Florida Matters Preview: Wrong-Way Crashes
Since February, there have been five wrong-way crashes that have caused 11 deaths on highways in the Tampa area.
We will take an in-depth look at this apparent outbreak of crashes this week on Florida Matters on Tuesday, Oct. 7 at 6:30 p.m. and Sunday, Oct. 12 at 7:30 a.m. on WUSF 89.7 FM.
According to transportation experts and law enforcement, alcohol plays a huge role in the fatal wrong-way crashes.
In this preview, we hear from our guests Dr. Pei-Sung Lin with the Center for Urban Transportation Research(CUTR) at the University of South Florida, Matt Nasworthy with AAAin Tampa and Sgt. Steve Gaskins with the Florida Highway Patrol.
STEVE GASKINS: Well, unfortunately, 2014 has been a very tragic year, especially dealing with the wrong-way crashes. Can’t really say why this year we’ve seen such the numbers that we have, but very tragic situations, and the FHP, local law enforcement and FDOT are trying to do what they can to eliminate these problems.
CARSON COOPER: I’ve heard law enforcement in the Bay area say … they are scratching their heads. They have no idea why so many in such a short period of time.
GASKINS: Frequently we have years where there’s very few that we have crashes to begin with or wrong-way incidents to begin with. So again, this year is an anomaly. But each one, I can say so far, it appears that alcohol is involved. We’ve confirmed it in many cases; the other two that we’re still waiting to get toxicology results, highly suspected that alcohol played a role in those crashes as well.
COOPER: Have you as a trooper, personally, have you ever encountered a wrong-way driver?
GASKINS: Over the years, yes. Not in a situation like we’ve seen where there’s been the fatal crashes, but over the years in which I’ve worked on I-95, I-75, I-10, throughout the state essentially. There’s been cases where people get on the wrong way. Typically, it’s a mistake on the driver’s part. They’re confused, turn around, it’s usually a very self-correcting, very fast, self-correcting problem that people realize, hey, I made the wrong turn, I’m going the wrong direction, and we don’t even hear about it.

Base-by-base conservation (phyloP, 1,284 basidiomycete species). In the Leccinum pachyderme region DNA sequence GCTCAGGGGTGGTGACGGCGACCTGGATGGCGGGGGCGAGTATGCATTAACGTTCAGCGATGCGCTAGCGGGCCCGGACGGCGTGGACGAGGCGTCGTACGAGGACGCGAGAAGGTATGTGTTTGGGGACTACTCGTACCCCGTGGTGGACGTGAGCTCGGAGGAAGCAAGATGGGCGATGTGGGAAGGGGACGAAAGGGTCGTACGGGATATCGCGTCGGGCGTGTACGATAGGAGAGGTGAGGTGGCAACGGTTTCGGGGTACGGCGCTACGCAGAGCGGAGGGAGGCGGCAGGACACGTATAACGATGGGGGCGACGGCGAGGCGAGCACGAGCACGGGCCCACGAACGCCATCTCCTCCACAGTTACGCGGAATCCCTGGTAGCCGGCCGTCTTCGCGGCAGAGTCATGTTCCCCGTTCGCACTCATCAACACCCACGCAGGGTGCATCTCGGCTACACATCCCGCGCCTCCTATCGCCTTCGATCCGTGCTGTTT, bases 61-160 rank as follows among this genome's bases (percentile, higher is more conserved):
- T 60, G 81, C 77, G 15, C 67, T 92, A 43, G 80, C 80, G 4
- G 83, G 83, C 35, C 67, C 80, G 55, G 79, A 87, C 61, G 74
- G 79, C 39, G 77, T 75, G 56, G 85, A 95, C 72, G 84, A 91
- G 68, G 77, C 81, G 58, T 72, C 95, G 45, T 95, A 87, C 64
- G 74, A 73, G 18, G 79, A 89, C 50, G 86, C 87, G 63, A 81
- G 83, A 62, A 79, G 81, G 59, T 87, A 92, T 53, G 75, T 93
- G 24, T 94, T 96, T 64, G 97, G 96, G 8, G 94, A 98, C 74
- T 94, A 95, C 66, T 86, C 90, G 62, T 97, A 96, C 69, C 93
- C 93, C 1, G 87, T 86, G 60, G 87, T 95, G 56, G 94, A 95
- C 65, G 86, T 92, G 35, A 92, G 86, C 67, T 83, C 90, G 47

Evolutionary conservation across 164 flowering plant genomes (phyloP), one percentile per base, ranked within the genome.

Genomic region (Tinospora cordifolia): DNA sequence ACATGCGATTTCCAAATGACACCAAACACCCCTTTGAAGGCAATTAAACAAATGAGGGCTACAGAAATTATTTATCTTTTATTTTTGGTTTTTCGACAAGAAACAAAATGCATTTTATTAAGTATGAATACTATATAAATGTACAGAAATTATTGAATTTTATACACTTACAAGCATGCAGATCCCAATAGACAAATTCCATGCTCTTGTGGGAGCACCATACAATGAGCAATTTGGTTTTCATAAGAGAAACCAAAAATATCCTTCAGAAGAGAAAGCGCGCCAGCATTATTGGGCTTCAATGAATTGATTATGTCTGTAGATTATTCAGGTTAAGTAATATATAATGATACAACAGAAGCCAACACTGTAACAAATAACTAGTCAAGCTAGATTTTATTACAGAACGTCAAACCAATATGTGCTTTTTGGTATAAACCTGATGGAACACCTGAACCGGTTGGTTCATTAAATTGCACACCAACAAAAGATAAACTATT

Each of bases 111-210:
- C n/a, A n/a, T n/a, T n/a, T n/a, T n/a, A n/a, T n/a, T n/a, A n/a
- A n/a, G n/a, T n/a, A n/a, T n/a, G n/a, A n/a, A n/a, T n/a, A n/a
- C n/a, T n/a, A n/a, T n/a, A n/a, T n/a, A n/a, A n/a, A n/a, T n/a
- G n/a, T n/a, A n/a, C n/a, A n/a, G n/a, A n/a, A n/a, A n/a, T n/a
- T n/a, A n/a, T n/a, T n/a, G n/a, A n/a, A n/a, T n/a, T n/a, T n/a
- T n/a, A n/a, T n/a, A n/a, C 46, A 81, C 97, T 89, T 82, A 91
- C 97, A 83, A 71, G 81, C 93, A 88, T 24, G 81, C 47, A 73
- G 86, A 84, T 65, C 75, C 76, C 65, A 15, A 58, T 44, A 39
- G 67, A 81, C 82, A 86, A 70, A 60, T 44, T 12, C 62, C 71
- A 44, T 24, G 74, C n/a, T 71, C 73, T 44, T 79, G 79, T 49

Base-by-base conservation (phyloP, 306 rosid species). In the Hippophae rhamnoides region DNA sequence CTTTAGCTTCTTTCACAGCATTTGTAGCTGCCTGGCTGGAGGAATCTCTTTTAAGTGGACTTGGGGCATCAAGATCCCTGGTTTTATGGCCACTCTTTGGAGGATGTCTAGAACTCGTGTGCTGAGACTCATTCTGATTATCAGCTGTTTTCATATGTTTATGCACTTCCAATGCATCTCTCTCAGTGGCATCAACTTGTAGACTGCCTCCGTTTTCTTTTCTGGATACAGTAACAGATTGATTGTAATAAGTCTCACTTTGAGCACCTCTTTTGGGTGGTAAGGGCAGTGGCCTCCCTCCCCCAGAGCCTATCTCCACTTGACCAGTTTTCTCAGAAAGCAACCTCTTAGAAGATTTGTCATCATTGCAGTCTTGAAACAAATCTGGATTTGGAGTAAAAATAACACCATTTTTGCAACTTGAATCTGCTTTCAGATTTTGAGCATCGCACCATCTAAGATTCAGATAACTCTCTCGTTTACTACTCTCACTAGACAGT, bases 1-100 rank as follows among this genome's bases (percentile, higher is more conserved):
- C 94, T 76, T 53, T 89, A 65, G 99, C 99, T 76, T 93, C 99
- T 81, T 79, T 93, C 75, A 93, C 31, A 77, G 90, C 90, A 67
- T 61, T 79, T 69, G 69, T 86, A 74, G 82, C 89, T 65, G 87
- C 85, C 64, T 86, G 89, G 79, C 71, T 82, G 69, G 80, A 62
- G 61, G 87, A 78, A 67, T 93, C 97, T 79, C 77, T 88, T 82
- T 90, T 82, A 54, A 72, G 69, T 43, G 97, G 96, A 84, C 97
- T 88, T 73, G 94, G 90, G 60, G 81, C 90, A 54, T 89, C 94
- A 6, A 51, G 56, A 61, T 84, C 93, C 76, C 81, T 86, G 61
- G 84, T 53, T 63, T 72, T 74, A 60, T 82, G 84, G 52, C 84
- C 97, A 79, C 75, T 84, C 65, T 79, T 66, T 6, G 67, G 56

COOPER: Matt Nasworthy with AAA, some may know you from helping publicize programs like Tow to Go, which offers free rides during events like the Fourth of July and during the holidays to help keep drunk drivers off the road. It’s probably no surprise, as Sgt. Gaskins pointed out, that all these wrong-way accidents involved alcohol or drugs.
MATT NASWORTHY: Exactly, and it doesn’t go against what we’ve seen in the past. The National Transportation Safety Board did a study in 2012 where they looked at a number of these that have happened across the country, and they found that almost two-thirds of them were alcohol related, so it goes hand-in-hand with this sort of thing.
COOPER: Dr. Pei-Sung Lin, you’ve also weighed in on the alcohol aspects of these wrong-way crashes, and you say bars and restaurants that serve alcohol need to do a better job to keep their drunk customers off the roads.
PEI-SUNG LIN: We know that being impaired by alcohol is the number one reason of wrong-way driving. There’s a very good program here in Tampa Bay, in Hillsborough County called S.A.V.E. The enforcement agency will partner with the alcohol vendor and retailers to work together and to help the vendor to be better educated and informed about impaired driving by alcohol so they can work together to reduce the fatalities and injuries caused by the wrong-way driving.
Hear more of the discussion about wrong-way crashes -- and about changes that may be coming to Florida roadways -- this week on Florida Matters on Tuesday, Oct. 7 at 6:30 p.m. and Sunday, Oct. 12 at 7:30 a.m. on WUSF 89.7 FM.